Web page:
Nearly a thousand people gathered Monday on Parliament Hill in front of the Centennial Flame to protest the Keystone XL pipeline, which would transport tar sands crude oil to Texas. Organized by the Council of Canadians, Greenpeace Canada, and the Indigenous Environmental Network (IEN), the solidarity rally drew participants ready to risk arrest, by attempting a sit-in in the Centre Block or by supporting those engaging in civil disobedience.
Before the main event, several high-profile speakers addressed the crowd. Clayton Thomas-Muller, indigenous tar sands organizer for the IEN, kicked off the event by thanking the Algonquin First Nation for use of the “unceded land” on which lies the parliamentary buildings. First Nation Elder Terry McKay then led the gathering in prayer to Creator, followed by a drum song.
“Justice!” resounded all around as, to fire up the crowd, Thomas-Muller called, “What are we here for?”
Chief Bill Erasmus of the Dene First Nation and the Assembly of First Nations took the podium, pointing out that people who live downstream from tar sands tailings ponds are dying of cancer.
“Shame!” cried the protesters.
Chief Erasmus noted that it takes four to five barrels of water to produce one barrel of oil.
Chief Erasmus claimed that Canada’s goal is to become the number one producer of oil.
He said private landowners are concerned about cleaning up spills and that the original Keystone pipeline, operated by the same company that would operate the new proposed pipeline, has had twelve spills in the last fourteen months.
Chief Erasmus concluded with an appeal to President Obama, who will decide next month whether to approve or reject the Keystone XL pipeline: “Obama, come up with a new sustainable way to deal with fossil fuels. We need your help.”
David Coles, President of the Communications, Energy and Paperworkers Union of Canada (CEP), said about the pipeline, “It’s a no-brainer and Harper’s got no brains.”
Dispelling greenwashing claims, Coles asked, “What blooming idiot came up with the idea of ‘ethical oil’?”
Chief Jackie Thomas of the Sai-kuz First Nation attended the event as a symbol of solidarity. Her tribe is battling not the Keystone XL pipeline, but the Enbridge Northern Gateway pipeline, which would transport tar sands oil from Alberta to BC’s coast. Her message to Enbridge: “Don’t try us.”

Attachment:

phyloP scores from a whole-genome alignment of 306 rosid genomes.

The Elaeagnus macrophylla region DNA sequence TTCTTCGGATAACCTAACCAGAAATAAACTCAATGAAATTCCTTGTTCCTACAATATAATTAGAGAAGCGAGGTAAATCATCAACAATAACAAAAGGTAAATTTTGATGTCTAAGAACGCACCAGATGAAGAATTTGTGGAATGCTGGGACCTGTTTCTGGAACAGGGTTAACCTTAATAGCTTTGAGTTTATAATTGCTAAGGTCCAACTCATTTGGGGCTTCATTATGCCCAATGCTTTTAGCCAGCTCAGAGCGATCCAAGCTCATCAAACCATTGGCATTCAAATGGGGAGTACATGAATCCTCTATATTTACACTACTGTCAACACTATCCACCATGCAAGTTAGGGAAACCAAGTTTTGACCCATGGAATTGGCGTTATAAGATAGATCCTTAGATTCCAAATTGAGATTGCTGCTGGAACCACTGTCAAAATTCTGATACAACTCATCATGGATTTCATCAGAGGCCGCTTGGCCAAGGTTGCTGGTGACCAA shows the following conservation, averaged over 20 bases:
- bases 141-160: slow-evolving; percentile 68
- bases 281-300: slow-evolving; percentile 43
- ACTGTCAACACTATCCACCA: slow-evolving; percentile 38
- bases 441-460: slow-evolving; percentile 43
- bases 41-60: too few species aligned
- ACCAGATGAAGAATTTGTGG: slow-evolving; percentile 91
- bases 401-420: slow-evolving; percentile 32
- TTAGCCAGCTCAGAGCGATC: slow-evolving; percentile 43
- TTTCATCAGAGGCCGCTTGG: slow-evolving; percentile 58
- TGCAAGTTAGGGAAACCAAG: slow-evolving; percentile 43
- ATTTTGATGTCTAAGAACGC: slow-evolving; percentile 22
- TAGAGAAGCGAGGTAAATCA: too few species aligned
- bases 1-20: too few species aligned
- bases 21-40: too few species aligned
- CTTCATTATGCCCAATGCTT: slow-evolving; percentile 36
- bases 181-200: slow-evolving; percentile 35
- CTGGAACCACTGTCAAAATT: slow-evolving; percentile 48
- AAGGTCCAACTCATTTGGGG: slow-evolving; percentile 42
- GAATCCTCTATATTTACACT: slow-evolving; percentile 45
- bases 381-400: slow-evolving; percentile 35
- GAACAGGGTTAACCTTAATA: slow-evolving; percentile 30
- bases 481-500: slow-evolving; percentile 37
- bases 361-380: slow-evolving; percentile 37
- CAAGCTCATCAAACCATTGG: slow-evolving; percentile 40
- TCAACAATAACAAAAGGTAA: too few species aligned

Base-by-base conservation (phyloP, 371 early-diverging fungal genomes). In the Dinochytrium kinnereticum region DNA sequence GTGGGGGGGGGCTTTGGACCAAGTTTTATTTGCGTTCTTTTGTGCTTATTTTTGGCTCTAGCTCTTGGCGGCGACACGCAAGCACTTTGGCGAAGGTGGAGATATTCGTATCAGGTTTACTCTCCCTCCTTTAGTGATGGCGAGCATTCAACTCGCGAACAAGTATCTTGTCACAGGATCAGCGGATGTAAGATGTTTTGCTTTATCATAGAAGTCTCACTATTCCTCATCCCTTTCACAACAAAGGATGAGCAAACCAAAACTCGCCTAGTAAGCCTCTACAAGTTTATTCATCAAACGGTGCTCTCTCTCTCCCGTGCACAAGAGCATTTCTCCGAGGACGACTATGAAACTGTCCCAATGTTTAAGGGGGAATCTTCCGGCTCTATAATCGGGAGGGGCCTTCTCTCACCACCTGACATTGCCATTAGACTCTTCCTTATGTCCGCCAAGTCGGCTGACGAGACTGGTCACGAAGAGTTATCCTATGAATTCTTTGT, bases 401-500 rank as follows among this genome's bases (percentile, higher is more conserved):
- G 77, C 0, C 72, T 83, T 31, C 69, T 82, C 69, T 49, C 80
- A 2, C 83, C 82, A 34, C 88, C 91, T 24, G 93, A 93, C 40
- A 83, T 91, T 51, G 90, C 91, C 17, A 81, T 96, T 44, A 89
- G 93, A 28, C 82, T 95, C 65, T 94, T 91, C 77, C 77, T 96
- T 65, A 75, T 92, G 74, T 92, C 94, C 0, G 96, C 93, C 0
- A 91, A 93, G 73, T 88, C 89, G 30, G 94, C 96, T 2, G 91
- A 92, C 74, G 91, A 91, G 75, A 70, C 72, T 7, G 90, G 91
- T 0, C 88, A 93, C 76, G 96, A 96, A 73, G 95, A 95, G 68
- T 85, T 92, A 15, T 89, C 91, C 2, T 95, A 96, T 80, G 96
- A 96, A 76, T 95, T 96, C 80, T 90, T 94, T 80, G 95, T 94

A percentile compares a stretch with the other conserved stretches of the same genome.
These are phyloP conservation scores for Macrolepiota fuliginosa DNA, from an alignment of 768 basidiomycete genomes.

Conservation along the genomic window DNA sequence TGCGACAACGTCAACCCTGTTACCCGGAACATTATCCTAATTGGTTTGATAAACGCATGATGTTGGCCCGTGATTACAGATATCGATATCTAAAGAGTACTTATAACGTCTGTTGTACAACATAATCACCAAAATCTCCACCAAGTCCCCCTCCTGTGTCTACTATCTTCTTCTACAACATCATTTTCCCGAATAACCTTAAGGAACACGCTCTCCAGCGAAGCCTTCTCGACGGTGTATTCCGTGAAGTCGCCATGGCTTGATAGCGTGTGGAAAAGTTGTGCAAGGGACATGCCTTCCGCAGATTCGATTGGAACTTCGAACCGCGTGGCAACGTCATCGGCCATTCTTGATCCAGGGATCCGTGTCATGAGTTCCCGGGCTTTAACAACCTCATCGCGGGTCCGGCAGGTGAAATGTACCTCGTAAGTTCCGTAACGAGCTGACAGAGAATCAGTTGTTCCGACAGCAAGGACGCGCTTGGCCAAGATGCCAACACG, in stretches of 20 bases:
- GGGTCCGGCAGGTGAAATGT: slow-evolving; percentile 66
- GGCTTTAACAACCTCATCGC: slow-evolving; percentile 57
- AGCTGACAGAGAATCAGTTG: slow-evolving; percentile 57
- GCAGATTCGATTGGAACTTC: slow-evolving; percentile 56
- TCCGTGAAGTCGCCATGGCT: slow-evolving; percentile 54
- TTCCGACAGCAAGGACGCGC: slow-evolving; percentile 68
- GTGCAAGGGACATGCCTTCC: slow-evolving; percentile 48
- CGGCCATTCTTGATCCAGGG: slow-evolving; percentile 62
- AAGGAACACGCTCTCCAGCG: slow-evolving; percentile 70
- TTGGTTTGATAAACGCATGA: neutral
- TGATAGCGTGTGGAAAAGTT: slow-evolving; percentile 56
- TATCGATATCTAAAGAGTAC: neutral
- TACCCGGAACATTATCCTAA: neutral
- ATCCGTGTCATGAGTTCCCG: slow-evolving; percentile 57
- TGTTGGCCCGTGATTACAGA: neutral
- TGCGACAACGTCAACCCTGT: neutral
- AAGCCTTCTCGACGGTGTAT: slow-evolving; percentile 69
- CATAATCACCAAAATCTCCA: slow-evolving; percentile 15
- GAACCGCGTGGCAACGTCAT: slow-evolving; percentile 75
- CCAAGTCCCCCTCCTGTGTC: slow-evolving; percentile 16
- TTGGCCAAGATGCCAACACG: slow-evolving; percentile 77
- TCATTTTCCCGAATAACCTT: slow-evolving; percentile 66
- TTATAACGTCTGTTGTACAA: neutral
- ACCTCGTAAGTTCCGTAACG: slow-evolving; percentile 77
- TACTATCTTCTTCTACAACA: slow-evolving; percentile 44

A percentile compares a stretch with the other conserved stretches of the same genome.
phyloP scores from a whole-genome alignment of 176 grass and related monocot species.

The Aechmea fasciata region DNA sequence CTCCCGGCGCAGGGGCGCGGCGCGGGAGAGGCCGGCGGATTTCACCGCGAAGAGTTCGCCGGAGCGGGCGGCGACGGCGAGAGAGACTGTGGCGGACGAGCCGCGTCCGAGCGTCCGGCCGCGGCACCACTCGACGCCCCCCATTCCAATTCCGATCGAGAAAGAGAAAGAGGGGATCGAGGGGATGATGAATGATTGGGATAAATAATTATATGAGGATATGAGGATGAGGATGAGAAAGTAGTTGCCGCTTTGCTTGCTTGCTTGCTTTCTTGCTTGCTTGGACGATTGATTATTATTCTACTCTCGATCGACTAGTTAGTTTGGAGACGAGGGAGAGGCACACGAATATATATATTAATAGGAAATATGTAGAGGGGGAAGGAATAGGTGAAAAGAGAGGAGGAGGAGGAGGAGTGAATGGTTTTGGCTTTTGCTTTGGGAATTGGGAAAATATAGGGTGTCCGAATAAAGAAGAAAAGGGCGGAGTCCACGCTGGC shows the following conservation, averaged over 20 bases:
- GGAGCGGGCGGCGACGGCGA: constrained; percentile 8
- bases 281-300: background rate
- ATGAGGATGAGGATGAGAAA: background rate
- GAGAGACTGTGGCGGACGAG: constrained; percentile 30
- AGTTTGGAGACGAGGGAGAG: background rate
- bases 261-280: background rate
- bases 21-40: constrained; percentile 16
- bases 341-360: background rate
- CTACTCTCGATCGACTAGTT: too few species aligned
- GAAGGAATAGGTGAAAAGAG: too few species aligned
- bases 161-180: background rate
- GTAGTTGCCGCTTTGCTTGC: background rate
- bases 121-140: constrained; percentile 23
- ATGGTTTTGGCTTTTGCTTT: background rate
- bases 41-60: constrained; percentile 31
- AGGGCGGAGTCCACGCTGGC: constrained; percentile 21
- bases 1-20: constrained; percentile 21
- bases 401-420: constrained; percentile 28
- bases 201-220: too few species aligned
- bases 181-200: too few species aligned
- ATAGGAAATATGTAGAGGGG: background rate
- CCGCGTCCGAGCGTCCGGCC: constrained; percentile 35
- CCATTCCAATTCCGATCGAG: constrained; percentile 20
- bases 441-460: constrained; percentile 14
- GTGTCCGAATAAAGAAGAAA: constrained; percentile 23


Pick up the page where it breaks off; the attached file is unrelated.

Lionel Lepine, lawyer for the Athabasca Chipewyan Dene Nation, said, “They call it the House of Commons. I don’t see any common sense in there.” Lepine said his community is suffering tremendously from tar sands development, its people dying of cancer and other illnesses. The documentary H2Oil demonstrates its plight.
“I vow until my dying breath to continue this fight,” finished Lepine.
Representing Greenpeace Canada and the Lubicon Cree First Nation, Melina Laboucan-Massimo said her family is also ill, but from the Albertan oil spill that was left unreported for five days last spring, until the federal election had passed.
Her voice quivered at times as she enumerated her relatives’ symptoms, lamenting that a few individuals are profiting from their pain. Echoing Lepine, Laboucan-Massimo asserted, “This behind me is the House of Commons, not the House of Corporations.”
Former Senate page Brigitte DePape was there representing the Youth Climate Justice Coalition, which DePape revealed is organizing a tribunal to put the Harper government on trial. “This is where change is happening,” DePape told the protesters, saying she was happy to be standing with them and “not in there”, pointing behind her to Parliament. DePape’s parting message was to “organize together for another possible Canada”.
Council of Canadians chairperson Maude Barlow referred to an imaginary map depicting current and proposed pipelines, and said, “It looks like a corporate snakes and ladders board game.”
“In my opinion,” said Barlow, “the people crossing the line today are not breaking the law. The people breaking the law are the Harper government.”
Barlow cited the Fisheries Act, the Kyoto Protocol, the UN Declaration on the Human Right to Water, and the UN Declaration on the Rights of Indigenous Peoples.
“Today we stand on the face of change,” Thomas-Muller had told the crowd.
Sit-in participants lined up behind police fences and, in waves of six people, they crossed the fence to be arrested. The first to cross were Maude Barlow, George Poitras, former Chief of the Mikisew Cree First Nation, Dave Coles, Tony Clarke, Director of the Polaris Institute, and Elizabeth Bernstein of the Nobel Womens’ Initiative, among others.
Also in attendance at the rally were Green Party of Canada leader Elizabeth May and Dennis Bevington, NDP MP, Western Arctic. Charlie Angus, NDP MP, Timmins-James Bay, appeared to show his support around three o’clock, while Stéphane Dion, Liberal MP, St-Laurent–Cartierville, arrived at 9 a.m.
More than 200 people were arrested for trespassing, fined between $55 and $75, and banned from Parliament Hill for one year.
Opponents of the Keystone XL pipeline say the project violates First Nations Treaty Rights.
It threatens food and water supplies because it crosses the Ogallala Aquifer, the world’s largest known underground lake, as well as countless farms. The project takes jobs out of Canada and contributes to added tar sands pollution, increasing the amount of carbon in the atmosphere.
As Dave Coles asked the crowd amassed in front of the Centre Block, “What about energy security for Canada?”
Thomas-Muller gave participants hope that positive change is forthcoming. “This is who we are,” he said, “but this is not who we will continue to be.”
This article was originally published by Straight Goods News.